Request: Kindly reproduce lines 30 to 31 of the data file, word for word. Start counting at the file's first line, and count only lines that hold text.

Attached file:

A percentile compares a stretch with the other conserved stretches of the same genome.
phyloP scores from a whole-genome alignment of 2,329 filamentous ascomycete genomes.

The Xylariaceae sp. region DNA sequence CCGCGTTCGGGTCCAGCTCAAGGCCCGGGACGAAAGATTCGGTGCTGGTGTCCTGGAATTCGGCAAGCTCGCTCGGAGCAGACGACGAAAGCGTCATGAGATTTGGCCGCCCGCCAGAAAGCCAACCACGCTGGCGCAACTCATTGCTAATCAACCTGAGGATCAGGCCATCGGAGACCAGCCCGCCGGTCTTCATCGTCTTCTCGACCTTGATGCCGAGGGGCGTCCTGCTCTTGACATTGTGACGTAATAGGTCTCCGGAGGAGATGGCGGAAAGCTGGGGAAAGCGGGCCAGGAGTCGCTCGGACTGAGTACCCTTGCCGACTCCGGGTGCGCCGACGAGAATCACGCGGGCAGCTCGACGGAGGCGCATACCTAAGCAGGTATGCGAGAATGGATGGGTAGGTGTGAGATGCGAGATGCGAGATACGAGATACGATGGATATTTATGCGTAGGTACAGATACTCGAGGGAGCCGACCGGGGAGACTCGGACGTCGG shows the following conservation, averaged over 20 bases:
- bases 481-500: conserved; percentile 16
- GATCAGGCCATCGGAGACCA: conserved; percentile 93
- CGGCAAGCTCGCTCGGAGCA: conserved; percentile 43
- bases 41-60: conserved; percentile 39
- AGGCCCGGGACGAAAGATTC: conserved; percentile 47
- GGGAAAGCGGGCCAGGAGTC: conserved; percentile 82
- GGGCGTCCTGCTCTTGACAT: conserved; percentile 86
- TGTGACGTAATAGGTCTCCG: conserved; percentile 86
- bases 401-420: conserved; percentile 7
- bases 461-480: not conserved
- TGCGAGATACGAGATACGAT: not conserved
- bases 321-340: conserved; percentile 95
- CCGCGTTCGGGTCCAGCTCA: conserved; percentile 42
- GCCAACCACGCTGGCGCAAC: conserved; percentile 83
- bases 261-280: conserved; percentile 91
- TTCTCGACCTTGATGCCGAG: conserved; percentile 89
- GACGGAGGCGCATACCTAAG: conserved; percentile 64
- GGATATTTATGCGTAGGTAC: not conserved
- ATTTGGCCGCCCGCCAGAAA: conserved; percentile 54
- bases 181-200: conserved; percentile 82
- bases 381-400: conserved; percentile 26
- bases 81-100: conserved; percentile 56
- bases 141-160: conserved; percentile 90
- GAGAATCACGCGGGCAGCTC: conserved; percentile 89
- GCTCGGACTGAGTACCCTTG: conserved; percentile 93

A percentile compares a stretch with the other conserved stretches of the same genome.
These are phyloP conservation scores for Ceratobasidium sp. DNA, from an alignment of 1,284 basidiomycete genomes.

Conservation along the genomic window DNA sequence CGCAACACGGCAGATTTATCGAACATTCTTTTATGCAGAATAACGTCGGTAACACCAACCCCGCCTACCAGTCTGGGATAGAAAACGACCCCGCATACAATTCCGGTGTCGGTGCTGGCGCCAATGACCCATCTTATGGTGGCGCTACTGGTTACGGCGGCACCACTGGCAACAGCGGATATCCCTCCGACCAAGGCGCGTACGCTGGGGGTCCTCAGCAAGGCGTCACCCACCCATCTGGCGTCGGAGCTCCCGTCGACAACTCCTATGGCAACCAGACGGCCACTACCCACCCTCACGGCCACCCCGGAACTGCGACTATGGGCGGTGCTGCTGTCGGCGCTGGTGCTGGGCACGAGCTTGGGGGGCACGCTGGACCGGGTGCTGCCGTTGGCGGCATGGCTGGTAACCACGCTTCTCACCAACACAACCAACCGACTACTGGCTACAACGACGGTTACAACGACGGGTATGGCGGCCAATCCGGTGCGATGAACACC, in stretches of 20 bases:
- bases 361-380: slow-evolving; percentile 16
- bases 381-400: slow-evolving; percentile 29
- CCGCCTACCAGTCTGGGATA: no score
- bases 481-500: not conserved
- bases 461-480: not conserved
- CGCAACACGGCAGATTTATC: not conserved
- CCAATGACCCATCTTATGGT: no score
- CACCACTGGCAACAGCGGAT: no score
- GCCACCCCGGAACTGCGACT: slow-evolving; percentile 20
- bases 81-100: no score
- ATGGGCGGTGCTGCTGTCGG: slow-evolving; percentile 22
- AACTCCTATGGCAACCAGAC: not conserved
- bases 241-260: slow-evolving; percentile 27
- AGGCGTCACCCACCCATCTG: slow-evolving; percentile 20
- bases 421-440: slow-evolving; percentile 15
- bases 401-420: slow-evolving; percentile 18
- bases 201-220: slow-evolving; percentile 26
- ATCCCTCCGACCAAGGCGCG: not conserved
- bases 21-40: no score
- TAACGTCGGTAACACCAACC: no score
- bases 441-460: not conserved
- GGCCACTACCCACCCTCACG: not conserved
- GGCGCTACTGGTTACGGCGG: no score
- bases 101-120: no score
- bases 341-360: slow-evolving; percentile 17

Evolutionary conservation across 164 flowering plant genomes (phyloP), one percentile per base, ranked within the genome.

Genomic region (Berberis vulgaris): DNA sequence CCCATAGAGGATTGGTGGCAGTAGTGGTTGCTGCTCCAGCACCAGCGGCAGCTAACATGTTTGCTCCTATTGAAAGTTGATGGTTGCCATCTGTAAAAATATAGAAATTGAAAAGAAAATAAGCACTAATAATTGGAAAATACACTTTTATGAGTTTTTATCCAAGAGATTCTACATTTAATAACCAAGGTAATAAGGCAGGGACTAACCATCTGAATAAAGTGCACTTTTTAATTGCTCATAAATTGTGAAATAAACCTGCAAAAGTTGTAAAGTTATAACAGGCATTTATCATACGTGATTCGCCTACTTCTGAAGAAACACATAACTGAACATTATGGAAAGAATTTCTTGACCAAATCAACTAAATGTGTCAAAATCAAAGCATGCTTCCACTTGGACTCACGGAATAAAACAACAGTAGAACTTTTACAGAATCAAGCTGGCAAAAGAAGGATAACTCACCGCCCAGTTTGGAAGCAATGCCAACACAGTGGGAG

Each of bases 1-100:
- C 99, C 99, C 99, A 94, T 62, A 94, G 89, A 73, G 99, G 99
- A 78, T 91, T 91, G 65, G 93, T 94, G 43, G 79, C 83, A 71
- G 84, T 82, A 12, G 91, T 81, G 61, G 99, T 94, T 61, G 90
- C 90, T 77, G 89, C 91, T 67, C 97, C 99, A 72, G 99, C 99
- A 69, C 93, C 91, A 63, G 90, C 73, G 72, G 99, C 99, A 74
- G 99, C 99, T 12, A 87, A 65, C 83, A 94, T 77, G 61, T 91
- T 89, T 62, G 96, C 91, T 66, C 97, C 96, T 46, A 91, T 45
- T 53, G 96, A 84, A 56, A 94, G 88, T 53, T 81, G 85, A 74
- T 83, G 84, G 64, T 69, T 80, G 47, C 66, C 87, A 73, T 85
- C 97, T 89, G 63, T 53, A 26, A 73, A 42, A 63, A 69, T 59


These are phyloP conservation scores for Ceratobasidium sp. DNA, from an alignment of 1,284 basidiomycete genomes.

Conservation along the genomic window DNA sequence CGCAACACGGCAGATTTATCGAACATTCTTTTATGCAGAATAACGTCGGTAACACCAACCCCGCCTACCAGTCTGGGATAGAAAACGACCCCGCATACAATTCCGGTGTCGGTGCTGGCGCCAATGACCCATCTTATGGTGGCGCTACTGGTTACGGCGGCACCACTGGCAACAGCGGATATCCCTCCGACCAAGGCGCGTACGCTGGGGGTCCTCAGCAAGGCGTCACCCACCCATCTGGCGTCGGAGCTCCCGTCGACAACTCCTATGGCAACCAGACGGCCACTACCCACCCTCACGGCCACCCCGGAACTGCGACTATGGGCGGTGCTGCTGTCGGCGCTGGTGCTGGGCACGAGCTTGGGGGGCACGCTGGACCGGGTGCTGCCGTTGGCGGCATGGCTGGTAACCACGCTTCTCACCAACACAACCAACCGACTACTGGCTACAACGACGGTTACAACGACGGGTATGGCGGCCAATCCGGTGCGATGAACACC, in stretches of 20 bases: